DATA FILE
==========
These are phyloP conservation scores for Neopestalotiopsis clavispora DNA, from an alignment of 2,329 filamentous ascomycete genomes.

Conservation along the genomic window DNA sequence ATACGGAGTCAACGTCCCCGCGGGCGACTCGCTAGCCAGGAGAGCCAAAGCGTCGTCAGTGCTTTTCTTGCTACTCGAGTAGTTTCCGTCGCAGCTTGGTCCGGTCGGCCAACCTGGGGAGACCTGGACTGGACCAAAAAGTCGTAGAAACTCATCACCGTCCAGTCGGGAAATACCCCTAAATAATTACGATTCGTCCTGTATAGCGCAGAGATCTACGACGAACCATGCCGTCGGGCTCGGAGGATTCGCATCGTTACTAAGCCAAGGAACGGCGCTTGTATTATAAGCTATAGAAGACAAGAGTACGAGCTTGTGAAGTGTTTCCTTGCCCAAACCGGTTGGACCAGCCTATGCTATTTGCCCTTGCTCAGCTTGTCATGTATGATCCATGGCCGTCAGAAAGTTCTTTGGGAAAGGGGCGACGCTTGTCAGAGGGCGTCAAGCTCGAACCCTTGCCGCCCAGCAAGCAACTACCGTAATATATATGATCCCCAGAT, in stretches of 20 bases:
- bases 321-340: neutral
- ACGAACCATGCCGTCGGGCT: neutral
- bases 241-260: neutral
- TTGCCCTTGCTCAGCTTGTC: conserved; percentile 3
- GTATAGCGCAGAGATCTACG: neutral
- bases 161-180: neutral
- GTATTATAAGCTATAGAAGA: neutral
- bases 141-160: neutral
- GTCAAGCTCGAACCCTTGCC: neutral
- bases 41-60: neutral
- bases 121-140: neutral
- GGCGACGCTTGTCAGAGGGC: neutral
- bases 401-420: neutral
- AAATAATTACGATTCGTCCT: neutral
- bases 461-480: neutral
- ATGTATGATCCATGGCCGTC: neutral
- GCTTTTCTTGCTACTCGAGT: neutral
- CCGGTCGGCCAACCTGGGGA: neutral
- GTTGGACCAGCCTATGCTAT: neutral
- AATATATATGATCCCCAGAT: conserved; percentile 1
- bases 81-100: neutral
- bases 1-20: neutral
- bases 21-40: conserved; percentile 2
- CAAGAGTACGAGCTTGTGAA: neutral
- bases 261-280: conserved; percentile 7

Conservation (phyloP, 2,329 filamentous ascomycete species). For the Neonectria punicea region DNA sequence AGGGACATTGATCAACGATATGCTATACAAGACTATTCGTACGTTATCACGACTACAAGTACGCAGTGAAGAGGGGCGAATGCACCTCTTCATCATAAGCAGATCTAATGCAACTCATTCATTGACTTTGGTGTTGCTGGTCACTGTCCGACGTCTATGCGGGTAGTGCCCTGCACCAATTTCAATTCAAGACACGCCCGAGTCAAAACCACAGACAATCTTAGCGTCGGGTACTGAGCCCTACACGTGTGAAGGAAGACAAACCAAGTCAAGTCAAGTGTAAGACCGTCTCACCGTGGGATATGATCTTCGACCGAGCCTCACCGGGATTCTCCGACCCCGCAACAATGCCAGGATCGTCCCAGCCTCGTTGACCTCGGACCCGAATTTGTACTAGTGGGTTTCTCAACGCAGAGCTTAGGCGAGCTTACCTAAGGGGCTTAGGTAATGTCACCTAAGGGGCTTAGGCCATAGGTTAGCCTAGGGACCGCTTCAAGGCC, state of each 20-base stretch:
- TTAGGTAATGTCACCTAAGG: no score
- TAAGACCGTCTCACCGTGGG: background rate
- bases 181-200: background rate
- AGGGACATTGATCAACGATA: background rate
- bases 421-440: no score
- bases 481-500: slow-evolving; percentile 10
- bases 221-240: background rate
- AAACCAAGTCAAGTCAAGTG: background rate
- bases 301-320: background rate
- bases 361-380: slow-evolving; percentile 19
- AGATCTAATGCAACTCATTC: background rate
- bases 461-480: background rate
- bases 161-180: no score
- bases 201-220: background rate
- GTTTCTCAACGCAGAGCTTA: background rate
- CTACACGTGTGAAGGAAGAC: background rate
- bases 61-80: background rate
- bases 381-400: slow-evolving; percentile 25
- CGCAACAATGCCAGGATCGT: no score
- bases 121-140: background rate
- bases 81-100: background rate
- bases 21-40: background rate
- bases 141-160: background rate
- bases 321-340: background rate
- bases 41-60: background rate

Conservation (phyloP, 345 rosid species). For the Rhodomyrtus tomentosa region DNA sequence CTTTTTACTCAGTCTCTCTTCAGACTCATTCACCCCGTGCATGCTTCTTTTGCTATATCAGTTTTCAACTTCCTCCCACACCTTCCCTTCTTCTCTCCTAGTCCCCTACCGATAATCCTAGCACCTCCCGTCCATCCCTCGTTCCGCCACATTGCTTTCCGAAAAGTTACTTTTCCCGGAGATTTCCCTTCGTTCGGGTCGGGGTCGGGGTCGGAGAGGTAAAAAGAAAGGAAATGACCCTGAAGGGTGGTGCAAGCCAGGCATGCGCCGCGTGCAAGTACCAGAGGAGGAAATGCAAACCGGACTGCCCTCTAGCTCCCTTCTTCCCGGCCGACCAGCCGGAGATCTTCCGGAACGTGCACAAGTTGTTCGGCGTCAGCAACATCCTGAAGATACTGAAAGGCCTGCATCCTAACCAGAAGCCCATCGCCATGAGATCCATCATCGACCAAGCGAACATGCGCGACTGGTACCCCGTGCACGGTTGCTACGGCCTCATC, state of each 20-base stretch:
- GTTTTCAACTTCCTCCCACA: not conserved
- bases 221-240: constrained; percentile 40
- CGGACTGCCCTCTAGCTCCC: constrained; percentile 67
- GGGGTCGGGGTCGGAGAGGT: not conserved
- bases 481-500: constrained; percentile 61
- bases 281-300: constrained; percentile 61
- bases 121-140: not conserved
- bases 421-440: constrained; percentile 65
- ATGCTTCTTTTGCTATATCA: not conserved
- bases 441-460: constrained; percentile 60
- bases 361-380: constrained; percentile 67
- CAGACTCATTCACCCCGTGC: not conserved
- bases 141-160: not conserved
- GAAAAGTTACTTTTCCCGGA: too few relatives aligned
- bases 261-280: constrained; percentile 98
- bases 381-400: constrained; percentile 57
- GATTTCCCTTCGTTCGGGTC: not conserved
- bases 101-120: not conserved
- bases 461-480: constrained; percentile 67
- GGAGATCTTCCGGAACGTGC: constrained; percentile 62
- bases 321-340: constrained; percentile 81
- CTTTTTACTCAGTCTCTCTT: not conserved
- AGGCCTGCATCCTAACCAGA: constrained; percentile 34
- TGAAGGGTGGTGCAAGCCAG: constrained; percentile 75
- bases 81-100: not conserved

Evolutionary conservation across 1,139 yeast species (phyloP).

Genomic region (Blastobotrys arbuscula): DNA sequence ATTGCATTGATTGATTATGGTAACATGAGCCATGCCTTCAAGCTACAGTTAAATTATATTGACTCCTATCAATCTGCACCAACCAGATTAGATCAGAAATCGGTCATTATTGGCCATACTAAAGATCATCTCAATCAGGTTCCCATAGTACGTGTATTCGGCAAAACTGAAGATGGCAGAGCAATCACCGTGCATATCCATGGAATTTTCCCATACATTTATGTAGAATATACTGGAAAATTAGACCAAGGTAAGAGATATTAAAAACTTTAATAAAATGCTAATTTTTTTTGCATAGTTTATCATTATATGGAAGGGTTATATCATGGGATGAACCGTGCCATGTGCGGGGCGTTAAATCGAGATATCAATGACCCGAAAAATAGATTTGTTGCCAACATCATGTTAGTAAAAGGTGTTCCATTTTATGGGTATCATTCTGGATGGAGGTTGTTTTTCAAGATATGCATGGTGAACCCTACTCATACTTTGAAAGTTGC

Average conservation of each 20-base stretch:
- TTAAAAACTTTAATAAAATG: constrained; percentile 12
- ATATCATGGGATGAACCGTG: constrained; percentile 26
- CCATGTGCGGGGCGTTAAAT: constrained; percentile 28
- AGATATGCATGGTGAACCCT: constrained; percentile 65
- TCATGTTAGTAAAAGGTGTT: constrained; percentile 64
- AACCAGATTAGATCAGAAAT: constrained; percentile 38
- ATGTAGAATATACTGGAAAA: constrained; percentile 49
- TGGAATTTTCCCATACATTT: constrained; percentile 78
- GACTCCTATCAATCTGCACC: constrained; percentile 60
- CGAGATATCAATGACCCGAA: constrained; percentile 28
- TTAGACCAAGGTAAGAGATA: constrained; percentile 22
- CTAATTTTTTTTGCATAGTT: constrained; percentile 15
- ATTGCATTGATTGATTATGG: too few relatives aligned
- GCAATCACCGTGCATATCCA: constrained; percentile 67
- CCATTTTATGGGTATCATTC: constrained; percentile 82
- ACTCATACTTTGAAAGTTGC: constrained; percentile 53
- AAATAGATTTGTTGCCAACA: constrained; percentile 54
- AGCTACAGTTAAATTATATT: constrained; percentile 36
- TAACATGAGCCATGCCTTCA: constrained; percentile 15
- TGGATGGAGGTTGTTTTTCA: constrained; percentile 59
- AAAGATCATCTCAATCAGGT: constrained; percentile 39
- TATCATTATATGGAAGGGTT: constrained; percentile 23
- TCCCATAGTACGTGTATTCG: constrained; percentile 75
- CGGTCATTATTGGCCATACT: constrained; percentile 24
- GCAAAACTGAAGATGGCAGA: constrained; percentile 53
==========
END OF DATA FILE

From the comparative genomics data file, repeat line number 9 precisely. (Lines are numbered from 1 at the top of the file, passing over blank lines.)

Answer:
- GTATTATAAGCTATAGAAGA: neutral